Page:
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The voice of Scotland’s vibrant voluntary sector

Published by Scottish Council for Voluntary Organisations

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FRSB aims to halt growing complaints

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The Fundraising Standards Board is to launch an investigation into rising public complaints about fundraising

Door-to-door and telephone fundraising, as well as household collections, are being investigated by the Fundraising Standards Board (FRSB) amid increasing complaints by the public.

The membership body is asking its members for more information about the types of complaints they receive as part of its annual complaints return.

We are keen to determine whether this increase has continued throughout 2013 - Allister McLean

The FRSB Complaints Report 2013, published last June and based on complaints received by its members in 2012, showed the number of complaints about doorstep fundraising had increased by 93% in just a year to 5,555.

Telephone fundraising was the second most complained-about fundraising method while complaints about household collections increased by 85% to 1,910 over the period.

Charity members of the FRSB must complete the annual return, which includes details of their fundraising activity and complaints received during 2013.

The FRSB believes increased reporting by members is partly responsible for the large rise in complaints

Alistair McLean, chief executive of the FRSB, said: "This year, we are taking a closer look at complaints about telephone fundraising, door-to-door and household collections, which have been on the rise in recent years.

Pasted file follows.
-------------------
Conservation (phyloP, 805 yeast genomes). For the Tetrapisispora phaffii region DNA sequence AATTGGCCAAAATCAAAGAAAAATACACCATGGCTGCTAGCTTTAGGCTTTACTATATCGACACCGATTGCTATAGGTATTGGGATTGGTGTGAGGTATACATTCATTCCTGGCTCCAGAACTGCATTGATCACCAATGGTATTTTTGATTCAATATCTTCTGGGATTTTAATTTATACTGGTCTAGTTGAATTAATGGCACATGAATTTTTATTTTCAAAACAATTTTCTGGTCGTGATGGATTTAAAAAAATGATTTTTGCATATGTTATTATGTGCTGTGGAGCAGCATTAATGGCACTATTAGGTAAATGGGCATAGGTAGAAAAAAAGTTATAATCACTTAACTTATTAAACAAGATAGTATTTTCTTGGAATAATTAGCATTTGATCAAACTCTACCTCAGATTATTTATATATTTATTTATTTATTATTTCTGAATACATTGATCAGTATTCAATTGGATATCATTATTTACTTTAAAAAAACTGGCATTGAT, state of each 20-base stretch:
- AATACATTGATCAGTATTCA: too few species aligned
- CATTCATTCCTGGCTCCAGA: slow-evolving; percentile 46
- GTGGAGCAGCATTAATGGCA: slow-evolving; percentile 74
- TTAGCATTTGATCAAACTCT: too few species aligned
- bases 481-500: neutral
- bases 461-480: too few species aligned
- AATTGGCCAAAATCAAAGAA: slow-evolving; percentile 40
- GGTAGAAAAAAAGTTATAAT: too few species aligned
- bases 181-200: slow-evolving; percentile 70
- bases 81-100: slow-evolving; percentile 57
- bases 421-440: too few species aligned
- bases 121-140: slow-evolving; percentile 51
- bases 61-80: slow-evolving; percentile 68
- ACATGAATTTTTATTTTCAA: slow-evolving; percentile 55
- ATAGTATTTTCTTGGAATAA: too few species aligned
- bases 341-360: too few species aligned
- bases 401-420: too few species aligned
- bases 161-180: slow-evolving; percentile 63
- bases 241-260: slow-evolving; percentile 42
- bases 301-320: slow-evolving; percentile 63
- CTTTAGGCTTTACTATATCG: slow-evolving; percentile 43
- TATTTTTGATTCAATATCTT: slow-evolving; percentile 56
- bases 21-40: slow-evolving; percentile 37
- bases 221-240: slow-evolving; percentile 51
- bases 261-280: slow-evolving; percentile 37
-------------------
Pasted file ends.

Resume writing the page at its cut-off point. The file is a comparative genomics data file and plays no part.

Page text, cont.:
"We are keen to determine whether this increase has continued throughout 2013, if any change is proportionate to the volume of fundraising activity and what issues the public is most concerned about."

Laura Kinks, fundraising communications manager at British Red Cross, one of the largest fundraisers in the UK, said it received very few complaints from the public because it followed a strict code of conduct.

The charity, which uses direct mailing, door-to-door fundraisers as well as telephone marketing to raise donations, said its code had to be followed by all agencies which raised funds on its behalf.

“We follow a quality assurance procedure that’s second to none and respond immediately to individual complaints,” she said,

Meanwhile, it has been announced one of the UK’s most authoritative annual reports into individual giving has been ditched.

The UK Giving Report, co-authored by the Charities Aid Foundation (CAF) and NCVO, has been dropped following widespread criticism of inaccurate forecasts in 2012.

Produced since 2004, the last report said there had been a £2.3bn drop – amounting to 20% – in individual giving, prompting a backlash from individual charities as well as fundraising bodies.

Charities, led by the Institute of Fundraising, said this was not reflected in the sector and that individual giving was in fact increasing.

A spokesman for NCVO said controversy over the report was not the reason for ditching it. “Rather it was an issue of resources as costs associated with the survey were due to increase, and NCVO decided it would best concentrate its efforts on its other research work,” he said.

The two organisations announced they will be building on their individual research strengths and develop complementary programmes of research, but have no plans to produce any more co-authored reports.